Friday, August 31, 2007
UNL Law College student expelled for plagiarism appealed to the Lancaster County District Court. District Court and Nebraska Court of Appeals dismiss case, holding that the Dean and Honor Committee of the law school are not "agencies" subject to the Administrative Procedures Act, nor was their expulsion decision a "contested" case.Kerr v. Board of Regents et al. ___N.W.2d___ Filed August 28, 2007. No. A-05-953. Law student Michael Kerr got caught plagiarizing three papers and then submitting the identical plagiarized material to different professors. A law school Honor Committee voted 4 to 1 to expel him and the Dean approved. Kerr alleged disparate treatment due to his race and national origin (guess) so that must have swayed the one dissenter on the committee. He then appealed to the District Court, lost and appealed to the Court of Appeals. Appeal dismissed."An “agency” is each board, commission, department, officer, division, or other administrative office or unit of the state government “authorized by law to make rules and regulations.” § 84-901(1). We have found no basis to conclude that the Honor Committee or Dean Willborn is “authorized by law to make rules and regulations,” Nor was Kerr's expulsion the result of a contested case as "there is no law requiring that the question of whether Kerr remains a College of Law student be determined by an agency (as defined by § 84-901(1)) and, in any event, as said, the Honor Committee and the dean are not agencies under such statute.
Wednesday, August 29, 2007
Order of the Kneepads update: Counsel for Discipline for the Nebraska Supreme Court helps poor business people find ways to blame their attorneys. The Kearney Hub reports that master litigator Kent Frobish, Assistant Counsel for Discipline of the Nebraska Supreme Court filed formal charges (pdf) against venerable Kearney attorney William Orr arising from his representing the Baristas' coffee shop principals. Disciplinary Counsel Frobish became very proficient in this job because he held a baker's dozen of private sector positions before landing in the Supreme Court's easy chair. Somehow I don't see how Baristas' people can blame Orr for all their problems. He didn't tell them not to deposit their withholding taxes to the tune of over $330K. Although the FTC fined the partners, this did not completely choke their income.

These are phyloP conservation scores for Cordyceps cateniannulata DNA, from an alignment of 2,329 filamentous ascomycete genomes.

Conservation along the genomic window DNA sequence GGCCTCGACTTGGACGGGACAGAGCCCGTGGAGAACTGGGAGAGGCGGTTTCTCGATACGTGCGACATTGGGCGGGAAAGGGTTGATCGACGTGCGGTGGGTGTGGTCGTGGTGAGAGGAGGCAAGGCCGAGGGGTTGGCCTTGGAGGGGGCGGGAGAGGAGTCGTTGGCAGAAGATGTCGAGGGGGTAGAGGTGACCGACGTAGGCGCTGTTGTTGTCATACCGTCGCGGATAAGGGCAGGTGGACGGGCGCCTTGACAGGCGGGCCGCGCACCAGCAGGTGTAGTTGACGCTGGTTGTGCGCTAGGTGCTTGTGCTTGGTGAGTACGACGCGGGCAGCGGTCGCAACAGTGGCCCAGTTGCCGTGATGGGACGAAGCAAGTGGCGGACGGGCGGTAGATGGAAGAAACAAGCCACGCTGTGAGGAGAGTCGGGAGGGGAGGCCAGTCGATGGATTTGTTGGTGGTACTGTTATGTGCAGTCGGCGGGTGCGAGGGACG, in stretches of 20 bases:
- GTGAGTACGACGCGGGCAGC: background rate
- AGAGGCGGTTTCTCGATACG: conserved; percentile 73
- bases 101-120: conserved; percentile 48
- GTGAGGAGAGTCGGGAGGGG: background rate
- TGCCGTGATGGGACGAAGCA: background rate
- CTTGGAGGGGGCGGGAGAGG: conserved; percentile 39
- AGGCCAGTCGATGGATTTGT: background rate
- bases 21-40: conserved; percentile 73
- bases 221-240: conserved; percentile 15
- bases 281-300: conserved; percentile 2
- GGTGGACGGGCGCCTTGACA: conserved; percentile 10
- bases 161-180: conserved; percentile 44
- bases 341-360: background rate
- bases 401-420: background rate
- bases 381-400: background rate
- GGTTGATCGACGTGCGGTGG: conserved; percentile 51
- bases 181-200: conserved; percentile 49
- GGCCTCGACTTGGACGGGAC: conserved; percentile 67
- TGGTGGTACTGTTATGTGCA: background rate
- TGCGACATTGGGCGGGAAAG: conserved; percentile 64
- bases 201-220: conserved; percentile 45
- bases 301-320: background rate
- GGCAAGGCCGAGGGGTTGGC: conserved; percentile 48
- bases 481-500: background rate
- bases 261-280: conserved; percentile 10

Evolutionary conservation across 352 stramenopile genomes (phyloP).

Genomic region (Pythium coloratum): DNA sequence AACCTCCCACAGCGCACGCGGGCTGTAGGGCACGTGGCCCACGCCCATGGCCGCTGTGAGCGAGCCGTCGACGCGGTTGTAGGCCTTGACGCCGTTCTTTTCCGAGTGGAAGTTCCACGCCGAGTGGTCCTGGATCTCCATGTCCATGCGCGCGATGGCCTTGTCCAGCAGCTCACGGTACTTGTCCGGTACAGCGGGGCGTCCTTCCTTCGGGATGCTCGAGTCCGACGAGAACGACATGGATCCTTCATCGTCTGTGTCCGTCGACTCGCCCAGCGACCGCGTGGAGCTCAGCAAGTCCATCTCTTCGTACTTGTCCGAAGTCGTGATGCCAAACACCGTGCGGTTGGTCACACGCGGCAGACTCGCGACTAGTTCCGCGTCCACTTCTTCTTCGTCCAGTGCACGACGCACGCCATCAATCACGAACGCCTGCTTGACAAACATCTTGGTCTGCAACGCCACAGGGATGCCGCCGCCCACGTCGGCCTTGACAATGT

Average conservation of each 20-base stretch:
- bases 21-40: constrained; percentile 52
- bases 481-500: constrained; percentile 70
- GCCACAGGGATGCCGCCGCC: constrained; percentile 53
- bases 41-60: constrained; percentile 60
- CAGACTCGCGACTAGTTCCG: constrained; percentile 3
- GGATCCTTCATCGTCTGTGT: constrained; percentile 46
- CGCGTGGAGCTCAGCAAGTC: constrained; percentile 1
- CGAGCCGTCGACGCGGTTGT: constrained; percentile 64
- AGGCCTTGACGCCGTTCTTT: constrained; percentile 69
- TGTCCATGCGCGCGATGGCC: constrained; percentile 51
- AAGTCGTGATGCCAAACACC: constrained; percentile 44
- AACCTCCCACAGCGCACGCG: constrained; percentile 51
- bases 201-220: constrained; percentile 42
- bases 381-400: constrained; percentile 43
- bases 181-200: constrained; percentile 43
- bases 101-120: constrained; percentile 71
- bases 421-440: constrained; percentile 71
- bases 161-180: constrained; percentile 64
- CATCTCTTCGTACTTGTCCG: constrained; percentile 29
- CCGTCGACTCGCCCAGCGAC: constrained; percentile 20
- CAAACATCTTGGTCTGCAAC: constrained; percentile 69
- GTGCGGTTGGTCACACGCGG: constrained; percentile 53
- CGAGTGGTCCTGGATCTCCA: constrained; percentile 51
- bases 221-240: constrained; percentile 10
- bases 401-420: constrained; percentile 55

Friday, August 24, 2007
No uninsured motorist coverage for passengers who were not insured persons for an automobile's liability insurance policy, and a much smaller payday for plaintiffs' attorneys. Nebraska Supreme Court, J Stephan with Gerrard, J and Heavican CJ concurring rules for Shelter against its insured's passenger who was injured in an accident with an uninsured automobile. Jones v. Shelter Mut. Ins. Cos., S-06-310, 274 Neb. 186. Shelter excluded passengers in their insureds' vehicle who were not themselves insured persons under the policy. Although permitted drivers were covered, guest passengers were not. Plaintiff and his own uninsured carrier American Family argued Shelter's policy violated 44-6408 . 44-6408 requires liability insurers who provide insurance for bodily injury... arising out of the ownership, operation, maintenance, or use of a motor vehicle to also provide to persons insured who are legally entitled to recover compensatory damages for bodily injury (uninsured and uninsured motorist coverage). Supreme Court rules Shelter did not violate public policy by restricting the meaning of "use" of the motor vehicle to those guests who were operating or maintaining it. Justice Gerrard, concurring, cant wait to butt in and tell the Unicameral how it should write its laws. Gerrard states he is concerned about unsuspecting passengers who throw themselves at the mercy of uninsured drivers. Good enough, but how about the plaintiff attorneys who win smaller settlements because of this ruling? Don't they deserve favorable mention from their champion John Gerrard?